Biden's $6T budget proposal invests in infrastructure, free pre-K, community college

President Joe Biden has proposed a $6 trillion budget for next year. Photo by Chris Kleponis/UPI
President Joe Biden has proposed a $6 trillion budget for next year. Photo by Chris Kleponis/UPI | License Photo

May 29 (UPI) -- President Joe Biden has proposed funding infrastructure, free pre-K and community college in a $6 trillion budget for next year paid for by raising taxes on the wealthy.

Biden's American Jobs Plan to rescue the economy from the COVID-19 pandemic and "build it back better," creating millions of jobs by rebuilding infrastructure and transitioning to clean energy, is part of the $6 trillion budget along with the American Families Plan, and educational opportunity plan.


The American Families Plan -- to assist families having to juggle working at home and raising children during the pandemic -- includes extending tax cuts for families with children, and the education plan includes free pre-school and community college.

Biden has proposed a Made In America tax plan to pay for the budget, which would restructure the tax code to make sure wealthy companies "pay their fair share" the budget proposal shows. He has also proposed reforms to the income tax code in the American Families Plan, so the wealthy "play by the same rules," by eliminating "longstanding loopholes," such as lowering taxes on capital gains.

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Along with improving roads and buildings, the budget will invest in public health crisis-related infrastructure, which includes $8.7 billion in discretionary funding for the Centers for Disease Control and Prevention to improve readiness for public health crisis. It also includes increase in funding to fight the opioid epidemic, the HIV/AIDS epidemic, expanded access to mental healthcare, and efforts to reduce gender-based violence, combat gun violence, and to address racial disparities in healthcare.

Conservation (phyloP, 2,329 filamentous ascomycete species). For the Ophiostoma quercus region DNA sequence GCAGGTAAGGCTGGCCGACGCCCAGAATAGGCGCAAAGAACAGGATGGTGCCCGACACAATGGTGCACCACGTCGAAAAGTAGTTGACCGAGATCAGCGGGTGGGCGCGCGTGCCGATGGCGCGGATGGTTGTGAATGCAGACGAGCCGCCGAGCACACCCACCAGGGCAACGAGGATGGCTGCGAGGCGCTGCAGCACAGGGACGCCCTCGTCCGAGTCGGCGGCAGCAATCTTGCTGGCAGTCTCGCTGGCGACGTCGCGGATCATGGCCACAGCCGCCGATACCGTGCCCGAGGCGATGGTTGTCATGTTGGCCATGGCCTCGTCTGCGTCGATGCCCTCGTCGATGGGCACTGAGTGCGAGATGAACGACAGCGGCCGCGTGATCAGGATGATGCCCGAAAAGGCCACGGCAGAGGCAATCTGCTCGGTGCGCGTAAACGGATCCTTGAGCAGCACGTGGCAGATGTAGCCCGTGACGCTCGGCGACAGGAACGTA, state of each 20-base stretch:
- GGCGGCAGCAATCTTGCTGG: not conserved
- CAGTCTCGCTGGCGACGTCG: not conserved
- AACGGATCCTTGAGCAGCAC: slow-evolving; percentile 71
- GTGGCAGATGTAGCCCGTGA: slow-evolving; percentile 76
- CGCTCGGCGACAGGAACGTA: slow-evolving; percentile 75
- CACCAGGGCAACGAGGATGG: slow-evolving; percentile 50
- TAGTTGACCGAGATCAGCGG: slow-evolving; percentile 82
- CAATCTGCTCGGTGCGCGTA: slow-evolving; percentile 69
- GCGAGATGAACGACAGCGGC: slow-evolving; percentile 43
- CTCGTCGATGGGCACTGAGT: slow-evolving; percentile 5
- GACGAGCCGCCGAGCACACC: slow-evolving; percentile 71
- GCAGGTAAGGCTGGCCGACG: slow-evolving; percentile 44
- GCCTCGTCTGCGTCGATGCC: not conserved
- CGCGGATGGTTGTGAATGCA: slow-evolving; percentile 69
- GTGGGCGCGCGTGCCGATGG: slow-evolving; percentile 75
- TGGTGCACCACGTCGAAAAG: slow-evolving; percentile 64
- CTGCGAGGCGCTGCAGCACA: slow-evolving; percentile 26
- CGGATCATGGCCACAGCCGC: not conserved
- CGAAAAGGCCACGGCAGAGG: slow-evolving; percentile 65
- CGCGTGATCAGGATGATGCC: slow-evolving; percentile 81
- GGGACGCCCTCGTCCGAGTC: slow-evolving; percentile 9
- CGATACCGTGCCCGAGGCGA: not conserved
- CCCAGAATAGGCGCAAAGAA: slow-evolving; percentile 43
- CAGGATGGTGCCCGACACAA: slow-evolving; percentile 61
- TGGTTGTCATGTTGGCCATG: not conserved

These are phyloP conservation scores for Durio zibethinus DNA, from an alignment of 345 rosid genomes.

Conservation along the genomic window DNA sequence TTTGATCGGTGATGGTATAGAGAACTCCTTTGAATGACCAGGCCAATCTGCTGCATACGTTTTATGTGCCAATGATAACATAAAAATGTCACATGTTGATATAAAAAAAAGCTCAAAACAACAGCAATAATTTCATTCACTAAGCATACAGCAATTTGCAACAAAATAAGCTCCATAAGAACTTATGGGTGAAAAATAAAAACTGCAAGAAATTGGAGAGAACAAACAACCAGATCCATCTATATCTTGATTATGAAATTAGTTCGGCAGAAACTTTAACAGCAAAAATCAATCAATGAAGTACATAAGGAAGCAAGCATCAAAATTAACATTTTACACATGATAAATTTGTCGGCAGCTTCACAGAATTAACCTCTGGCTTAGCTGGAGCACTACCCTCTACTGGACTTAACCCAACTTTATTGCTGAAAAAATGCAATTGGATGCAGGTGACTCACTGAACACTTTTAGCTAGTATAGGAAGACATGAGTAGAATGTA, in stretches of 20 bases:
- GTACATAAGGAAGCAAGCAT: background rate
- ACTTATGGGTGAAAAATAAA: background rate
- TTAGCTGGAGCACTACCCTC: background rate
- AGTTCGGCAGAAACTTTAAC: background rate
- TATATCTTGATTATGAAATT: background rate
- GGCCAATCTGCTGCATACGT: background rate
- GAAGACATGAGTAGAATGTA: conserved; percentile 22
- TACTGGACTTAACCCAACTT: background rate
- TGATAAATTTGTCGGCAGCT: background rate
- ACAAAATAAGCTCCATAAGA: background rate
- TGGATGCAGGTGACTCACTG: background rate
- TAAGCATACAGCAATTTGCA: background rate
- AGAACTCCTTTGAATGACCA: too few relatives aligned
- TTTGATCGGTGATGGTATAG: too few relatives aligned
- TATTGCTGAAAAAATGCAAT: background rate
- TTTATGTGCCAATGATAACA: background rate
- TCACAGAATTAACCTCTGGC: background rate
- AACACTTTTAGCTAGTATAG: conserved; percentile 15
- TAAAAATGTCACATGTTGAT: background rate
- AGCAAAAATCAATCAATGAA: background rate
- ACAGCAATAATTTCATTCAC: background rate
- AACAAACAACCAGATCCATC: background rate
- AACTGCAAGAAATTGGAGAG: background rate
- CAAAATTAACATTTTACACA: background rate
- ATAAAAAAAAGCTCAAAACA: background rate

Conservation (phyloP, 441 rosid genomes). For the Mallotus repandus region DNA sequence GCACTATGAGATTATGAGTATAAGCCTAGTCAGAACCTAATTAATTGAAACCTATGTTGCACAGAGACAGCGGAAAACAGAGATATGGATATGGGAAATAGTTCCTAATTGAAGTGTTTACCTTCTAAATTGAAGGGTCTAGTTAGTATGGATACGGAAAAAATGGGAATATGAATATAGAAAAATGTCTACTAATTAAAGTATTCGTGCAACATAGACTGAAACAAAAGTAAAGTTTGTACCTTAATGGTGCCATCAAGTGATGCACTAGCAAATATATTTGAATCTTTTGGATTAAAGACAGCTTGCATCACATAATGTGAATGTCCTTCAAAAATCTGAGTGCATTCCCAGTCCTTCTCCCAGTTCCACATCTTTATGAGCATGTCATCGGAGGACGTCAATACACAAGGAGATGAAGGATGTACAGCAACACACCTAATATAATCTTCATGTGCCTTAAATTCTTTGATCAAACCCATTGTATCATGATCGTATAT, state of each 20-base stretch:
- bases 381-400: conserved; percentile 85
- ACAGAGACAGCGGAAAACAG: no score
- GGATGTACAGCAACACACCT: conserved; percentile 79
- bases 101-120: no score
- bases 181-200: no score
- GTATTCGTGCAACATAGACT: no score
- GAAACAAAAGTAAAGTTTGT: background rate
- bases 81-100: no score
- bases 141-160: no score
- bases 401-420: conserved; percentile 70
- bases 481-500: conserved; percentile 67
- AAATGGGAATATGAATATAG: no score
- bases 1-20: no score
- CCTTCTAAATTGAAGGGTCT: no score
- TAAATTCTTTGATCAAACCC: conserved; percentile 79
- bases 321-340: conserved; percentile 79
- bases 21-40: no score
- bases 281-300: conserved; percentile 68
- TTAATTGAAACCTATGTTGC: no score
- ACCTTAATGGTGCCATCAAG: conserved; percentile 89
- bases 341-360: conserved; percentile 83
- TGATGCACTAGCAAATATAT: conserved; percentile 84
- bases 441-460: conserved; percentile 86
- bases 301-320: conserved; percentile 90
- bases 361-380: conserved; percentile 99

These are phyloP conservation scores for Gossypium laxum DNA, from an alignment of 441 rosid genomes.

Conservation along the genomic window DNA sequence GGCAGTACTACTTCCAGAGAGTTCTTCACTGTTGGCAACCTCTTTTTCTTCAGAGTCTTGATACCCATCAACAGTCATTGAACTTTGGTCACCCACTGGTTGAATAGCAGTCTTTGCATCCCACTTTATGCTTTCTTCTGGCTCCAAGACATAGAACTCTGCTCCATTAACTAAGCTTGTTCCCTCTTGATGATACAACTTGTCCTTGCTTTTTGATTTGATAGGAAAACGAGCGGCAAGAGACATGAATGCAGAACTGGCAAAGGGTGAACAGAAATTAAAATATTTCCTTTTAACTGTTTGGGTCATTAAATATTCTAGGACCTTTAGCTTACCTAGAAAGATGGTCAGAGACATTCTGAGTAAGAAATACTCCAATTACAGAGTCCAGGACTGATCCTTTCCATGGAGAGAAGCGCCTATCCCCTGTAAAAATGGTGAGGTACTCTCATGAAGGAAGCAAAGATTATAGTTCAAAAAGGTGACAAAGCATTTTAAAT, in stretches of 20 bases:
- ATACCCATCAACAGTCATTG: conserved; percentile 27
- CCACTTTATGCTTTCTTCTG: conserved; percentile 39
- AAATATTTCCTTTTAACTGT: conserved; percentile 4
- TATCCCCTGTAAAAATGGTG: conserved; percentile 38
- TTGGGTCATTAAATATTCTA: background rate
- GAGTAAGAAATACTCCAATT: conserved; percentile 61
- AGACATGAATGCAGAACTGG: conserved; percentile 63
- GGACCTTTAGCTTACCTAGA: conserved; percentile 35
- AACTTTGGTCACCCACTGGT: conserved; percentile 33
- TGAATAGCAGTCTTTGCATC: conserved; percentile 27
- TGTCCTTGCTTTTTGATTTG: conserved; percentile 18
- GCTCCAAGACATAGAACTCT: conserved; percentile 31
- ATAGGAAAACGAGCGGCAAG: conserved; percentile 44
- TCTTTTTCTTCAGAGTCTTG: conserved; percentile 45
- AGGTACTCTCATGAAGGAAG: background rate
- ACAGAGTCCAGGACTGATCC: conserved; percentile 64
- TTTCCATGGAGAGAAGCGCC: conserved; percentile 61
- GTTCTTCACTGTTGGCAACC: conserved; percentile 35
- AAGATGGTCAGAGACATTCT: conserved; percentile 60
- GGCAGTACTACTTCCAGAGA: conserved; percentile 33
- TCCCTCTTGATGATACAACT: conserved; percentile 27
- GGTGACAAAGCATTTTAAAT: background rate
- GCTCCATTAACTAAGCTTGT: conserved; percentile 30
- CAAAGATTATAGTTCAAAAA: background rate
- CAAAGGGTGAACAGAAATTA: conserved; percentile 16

Though Biden would pay for the spending increases through raising taxes on wealthy corporations and individuals, the proposed budget would still result in a $1.8 trillion deficit next year.

"The budget invests directly in the American people and will strengthen our Nation's economy and improve our long-run fiscal health," Biden said in a letter to Congress accompanying the proposal. "It reforms our broken tax code to reward work instead of wealth, while also fully paying for the American Jobs Plan and the American Families Plan over 15 years."

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Senate Republican leader Mitch McConnell, R-Ky., issued his own statement on the budget proposal, which accused the Biden administration of lack of transparency, and said the budget itself would "drown American families in debt."

"Now we know why the Administration tried to bury their budget announcement on the Friday before a holiday weekend," the statement said.

Officials told NBC News Biden would not impose new taxes on anyone earning under $400,000 to pay for spending boost, with more than $2 trillion in infrastructure plans, a $1.8 trillion increase in childcare and education spending, and $1.5 trillion for domestic programs and slight boost in defense spending.


White House press secretary Jen Psaki told reporters that Biden inherited a $3 trillion deficit under the Trump administration to get the pandemic control, and the budget is needed to continue to recover.

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